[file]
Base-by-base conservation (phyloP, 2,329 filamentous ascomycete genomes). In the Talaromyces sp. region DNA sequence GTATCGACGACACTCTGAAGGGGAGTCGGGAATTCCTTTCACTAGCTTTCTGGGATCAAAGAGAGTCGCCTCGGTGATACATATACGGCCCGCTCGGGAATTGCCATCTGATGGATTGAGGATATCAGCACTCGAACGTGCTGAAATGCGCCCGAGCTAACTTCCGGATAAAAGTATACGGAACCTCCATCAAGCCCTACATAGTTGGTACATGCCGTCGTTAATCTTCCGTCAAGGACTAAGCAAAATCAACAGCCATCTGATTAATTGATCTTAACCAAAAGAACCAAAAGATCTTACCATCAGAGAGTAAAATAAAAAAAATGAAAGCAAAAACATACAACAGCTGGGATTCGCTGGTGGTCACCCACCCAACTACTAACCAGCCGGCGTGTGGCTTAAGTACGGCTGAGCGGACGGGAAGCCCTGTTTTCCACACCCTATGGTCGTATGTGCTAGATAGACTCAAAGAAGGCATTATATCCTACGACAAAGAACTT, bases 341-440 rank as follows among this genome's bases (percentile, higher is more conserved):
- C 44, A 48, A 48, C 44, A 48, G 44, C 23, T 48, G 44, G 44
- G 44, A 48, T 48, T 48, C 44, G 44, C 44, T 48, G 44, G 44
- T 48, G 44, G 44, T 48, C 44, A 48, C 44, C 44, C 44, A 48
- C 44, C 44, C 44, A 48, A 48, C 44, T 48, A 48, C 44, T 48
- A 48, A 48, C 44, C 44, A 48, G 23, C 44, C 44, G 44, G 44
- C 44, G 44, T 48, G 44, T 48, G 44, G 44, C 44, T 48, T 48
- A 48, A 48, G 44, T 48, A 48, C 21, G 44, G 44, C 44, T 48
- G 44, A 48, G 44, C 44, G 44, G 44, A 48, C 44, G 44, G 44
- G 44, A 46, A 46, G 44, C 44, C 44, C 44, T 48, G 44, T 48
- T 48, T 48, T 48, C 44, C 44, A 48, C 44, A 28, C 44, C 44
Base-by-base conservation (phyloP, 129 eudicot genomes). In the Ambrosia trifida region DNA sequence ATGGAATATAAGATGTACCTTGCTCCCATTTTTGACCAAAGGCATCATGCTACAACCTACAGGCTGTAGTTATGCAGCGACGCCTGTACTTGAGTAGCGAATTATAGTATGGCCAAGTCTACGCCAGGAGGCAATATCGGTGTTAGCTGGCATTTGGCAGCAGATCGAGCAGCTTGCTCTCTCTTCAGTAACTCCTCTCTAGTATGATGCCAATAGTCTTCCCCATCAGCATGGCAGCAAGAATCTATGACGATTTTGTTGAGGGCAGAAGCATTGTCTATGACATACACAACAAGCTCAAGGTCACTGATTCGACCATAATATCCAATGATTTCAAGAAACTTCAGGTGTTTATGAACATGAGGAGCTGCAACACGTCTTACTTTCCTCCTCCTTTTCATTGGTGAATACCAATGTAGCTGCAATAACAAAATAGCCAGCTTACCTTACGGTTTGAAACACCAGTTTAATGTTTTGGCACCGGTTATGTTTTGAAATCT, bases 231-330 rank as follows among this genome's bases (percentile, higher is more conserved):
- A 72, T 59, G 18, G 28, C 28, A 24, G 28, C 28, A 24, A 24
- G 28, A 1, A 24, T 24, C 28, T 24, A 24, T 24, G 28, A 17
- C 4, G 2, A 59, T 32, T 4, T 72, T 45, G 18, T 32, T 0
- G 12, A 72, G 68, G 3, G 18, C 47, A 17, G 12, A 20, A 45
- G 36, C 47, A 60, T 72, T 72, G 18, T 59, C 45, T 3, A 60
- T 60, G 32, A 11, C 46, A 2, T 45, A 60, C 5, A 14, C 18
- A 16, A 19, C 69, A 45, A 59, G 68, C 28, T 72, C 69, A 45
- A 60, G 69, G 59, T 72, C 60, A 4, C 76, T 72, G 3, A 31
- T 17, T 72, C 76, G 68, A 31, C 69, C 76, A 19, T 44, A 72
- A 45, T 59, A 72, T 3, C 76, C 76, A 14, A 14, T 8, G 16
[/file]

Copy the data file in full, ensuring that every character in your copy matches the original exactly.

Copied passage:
Base-by-base conservation (phyloP, 2,329 filamentous ascomycete genomes). In the Talaromyces sp. region DNA sequence GTATCGACGACACTCTGAAGGGGAGTCGGGAATTCCTTTCACTAGCTTTCTGGGATCAAAGAGAGTCGCCTCGGTGATACATATACGGCCCGCTCGGGAATTGCCATCTGATGGATTGAGGATATCAGCACTCGAACGTGCTGAAATGCGCCCGAGCTAACTTCCGGATAAAAGTATACGGAACCTCCATCAAGCCCTACATAGTTGGTACATGCCGTCGTTAATCTTCCGTCAAGGACTAAGCAAAATCAACAGCCATCTGATTAATTGATCTTAACCAAAAGAACCAAAAGATCTTACCATCAGAGAGTAAAATAAAAAAAATGAAAGCAAAAACATACAACAGCTGGGATTCGCTGGTGGTCACCCACCCAACTACTAACCAGCCGGCGTGTGGCTTAAGTACGGCTGAGCGGACGGGAAGCCCTGTTTTCCACACCCTATGGTCGTATGTGCTAGATAGACTCAAAGAAGGCATTATATCCTACGACAAAGAACTT, bases 341-440 rank as follows among this genome's bases (percentile, higher is more conserved):
- C 44, A 48, A 48, C 44, A 48, G 44, C 23, T 48, G 44, G 44
- G 44, A 48, T 48, T 48, C 44, G 44, C 44, T 48, G 44, G 44
- T 48, G 44, G 44, T 48, C 44, A 48, C 44, C 44, C 44, A 48
- C 44, C 44, C 44, A 48, A 48, C 44, T 48, A 48, C 44, T 48
- A 48, A 48, C 44, C 44, A 48, G 23, C 44, C 44, G 44, G 44
- C 44, G 44, T 48, G 44, T 48, G 44, G 44, C 44, T 48, T 48
- A 48, A 48, G 44, T 48, A 48, C 21, G 44, G 44, C 44, T 48
- G 44, A 48, G 44, C 44, G 44, G 44, A 48, C 44, G 44, G 44
- G 44, A 46, A 46, G 44, C 44, C 44, C 44, T 48, G 44, T 48
- T 48, T 48, T 48, C 44, C 44, A 48, C 44, A 28, C 44, C 44
Base-by-base conservation (phyloP, 129 eudicot genomes). In the Ambrosia trifida region DNA sequence ATGGAATATAAGATGTACCTTGCTCCCATTTTTGACCAAAGGCATCATGCTACAACCTACAGGCTGTAGTTATGCAGCGACGCCTGTACTTGAGTAGCGAATTATAGTATGGCCAAGTCTACGCCAGGAGGCAATATCGGTGTTAGCTGGCATTTGGCAGCAGATCGAGCAGCTTGCTCTCTCTTCAGTAACTCCTCTCTAGTATGATGCCAATAGTCTTCCCCATCAGCATGGCAGCAAGAATCTATGACGATTTTGTTGAGGGCAGAAGCATTGTCTATGACATACACAACAAGCTCAAGGTCACTGATTCGACCATAATATCCAATGATTTCAAGAAACTTCAGGTGTTTATGAACATGAGGAGCTGCAACACGTCTTACTTTCCTCCTCCTTTTCATTGGTGAATACCAATGTAGCTGCAATAACAAAATAGCCAGCTTACCTTACGGTTTGAAACACCAGTTTAATGTTTTGGCACCGGTTATGTTTTGAAATCT, bases 231-330 rank as follows among this genome's bases (percentile, higher is more conserved):
- A 72, T 59, G 18, G 28, C 28, A 24, G 28, C 28, A 24, A 24
- G 28, A 1, A 24, T 24, C 28, T 24, A 24, T 24, G 28, A 17
- C 4, G 2, A 59, T 32, T 4, T 72, T 45, G 18, T 32, T 0
- G 12, A 72, G 68, G 3, G 18, C 47, A 17, G 12, A 20, A 45
- G 36, C 47, A 60, T 72, T 72, G 18, T 59, C 45, T 3, A 60
- T 60, G 32, A 11, C 46, A 2, T 45, A 60, C 5, A 14, C 18
- A 16, A 19, C 69, A 45, A 59, G 68, C 28, T 72, C 69, A 45
- A 60, G 69, G 59, T 72, C 60, A 4, C 76, T 72, G 3, A 31
- T 17, T 72, C 76, G 68, A 31, C 69, C 76, A 19, T 44, A 72
- A 45, T 59, A 72, T 3, C 76, C 76, A 14, A 14, T 8, G 16